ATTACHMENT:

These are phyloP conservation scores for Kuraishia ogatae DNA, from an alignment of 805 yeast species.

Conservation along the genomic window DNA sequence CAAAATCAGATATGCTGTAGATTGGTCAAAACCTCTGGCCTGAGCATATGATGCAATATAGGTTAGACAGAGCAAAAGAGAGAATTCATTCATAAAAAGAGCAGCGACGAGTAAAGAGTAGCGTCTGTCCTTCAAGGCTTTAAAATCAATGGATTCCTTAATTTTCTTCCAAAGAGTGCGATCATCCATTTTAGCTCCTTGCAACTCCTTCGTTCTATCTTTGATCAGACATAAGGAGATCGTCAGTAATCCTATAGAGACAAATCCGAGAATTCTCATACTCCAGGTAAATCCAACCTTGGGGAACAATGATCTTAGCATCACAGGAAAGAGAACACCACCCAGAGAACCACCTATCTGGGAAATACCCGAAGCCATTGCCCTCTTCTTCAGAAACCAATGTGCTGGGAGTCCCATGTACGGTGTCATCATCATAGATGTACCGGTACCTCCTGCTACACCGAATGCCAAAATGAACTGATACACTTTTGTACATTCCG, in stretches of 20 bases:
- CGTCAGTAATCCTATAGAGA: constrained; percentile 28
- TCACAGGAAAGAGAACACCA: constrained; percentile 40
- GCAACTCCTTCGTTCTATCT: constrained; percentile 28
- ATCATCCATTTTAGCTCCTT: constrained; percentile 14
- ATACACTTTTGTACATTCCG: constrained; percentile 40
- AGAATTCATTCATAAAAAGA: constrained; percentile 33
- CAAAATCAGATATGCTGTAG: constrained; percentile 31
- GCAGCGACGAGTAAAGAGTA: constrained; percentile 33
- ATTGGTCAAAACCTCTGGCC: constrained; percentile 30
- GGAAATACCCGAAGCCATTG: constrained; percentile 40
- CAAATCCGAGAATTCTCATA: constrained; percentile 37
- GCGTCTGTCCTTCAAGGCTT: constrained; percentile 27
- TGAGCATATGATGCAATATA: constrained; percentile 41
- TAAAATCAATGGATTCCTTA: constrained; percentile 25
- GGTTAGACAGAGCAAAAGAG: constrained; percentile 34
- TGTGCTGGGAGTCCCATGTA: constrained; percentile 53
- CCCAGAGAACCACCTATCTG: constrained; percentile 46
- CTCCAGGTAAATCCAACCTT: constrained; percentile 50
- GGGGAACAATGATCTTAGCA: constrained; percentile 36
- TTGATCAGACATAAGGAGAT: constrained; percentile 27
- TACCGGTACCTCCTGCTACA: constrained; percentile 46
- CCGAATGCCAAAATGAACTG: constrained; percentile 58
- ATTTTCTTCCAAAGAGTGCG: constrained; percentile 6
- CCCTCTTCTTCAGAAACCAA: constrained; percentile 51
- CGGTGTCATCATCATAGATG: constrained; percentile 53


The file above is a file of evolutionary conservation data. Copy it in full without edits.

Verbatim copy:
These are phyloP conservation scores for Kuraishia ogatae DNA, from an alignment of 805 yeast species.

Conservation along the genomic window DNA sequence CAAAATCAGATATGCTGTAGATTGGTCAAAACCTCTGGCCTGAGCATATGATGCAATATAGGTTAGACAGAGCAAAAGAGAGAATTCATTCATAAAAAGAGCAGCGACGAGTAAAGAGTAGCGTCTGTCCTTCAAGGCTTTAAAATCAATGGATTCCTTAATTTTCTTCCAAAGAGTGCGATCATCCATTTTAGCTCCTTGCAACTCCTTCGTTCTATCTTTGATCAGACATAAGGAGATCGTCAGTAATCCTATAGAGACAAATCCGAGAATTCTCATACTCCAGGTAAATCCAACCTTGGGGAACAATGATCTTAGCATCACAGGAAAGAGAACACCACCCAGAGAACCACCTATCTGGGAAATACCCGAAGCCATTGCCCTCTTCTTCAGAAACCAATGTGCTGGGAGTCCCATGTACGGTGTCATCATCATAGATGTACCGGTACCTCCTGCTACACCGAATGCCAAAATGAACTGATACACTTTTGTACATTCCG, in stretches of 20 bases:
- CGTCAGTAATCCTATAGAGA: constrained; percentile 28
- TCACAGGAAAGAGAACACCA: constrained; percentile 40
- GCAACTCCTTCGTTCTATCT: constrained; percentile 28
- ATCATCCATTTTAGCTCCTT: constrained; percentile 14
- ATACACTTTTGTACATTCCG: constrained; percentile 40
- AGAATTCATTCATAAAAAGA: constrained; percentile 33
- CAAAATCAGATATGCTGTAG: constrained; percentile 31
- GCAGCGACGAGTAAAGAGTA: constrained; percentile 33
- ATTGGTCAAAACCTCTGGCC: constrained; percentile 30
- GGAAATACCCGAAGCCATTG: constrained; percentile 40
- CAAATCCGAGAATTCTCATA: constrained; percentile 37
- GCGTCTGTCCTTCAAGGCTT: constrained; percentile 27
- TGAGCATATGATGCAATATA: constrained; percentile 41
- TAAAATCAATGGATTCCTTA: constrained; percentile 25
- GGTTAGACAGAGCAAAAGAG: constrained; percentile 34
- TGTGCTGGGAGTCCCATGTA: constrained; percentile 53
- CCCAGAGAACCACCTATCTG: constrained; percentile 46
- CTCCAGGTAAATCCAACCTT: constrained; percentile 50
- GGGGAACAATGATCTTAGCA: constrained; percentile 36
- TTGATCAGACATAAGGAGAT: constrained; percentile 27
- TACCGGTACCTCCTGCTACA: constrained; percentile 46
- CCGAATGCCAAAATGAACTG: constrained; percentile 58
- ATTTTCTTCCAAAGAGTGCG: constrained; percentile 6
- CCCTCTTCTTCAGAAACCAA: constrained; percentile 51
- CGGTGTCATCATCATAGATG: constrained; percentile 53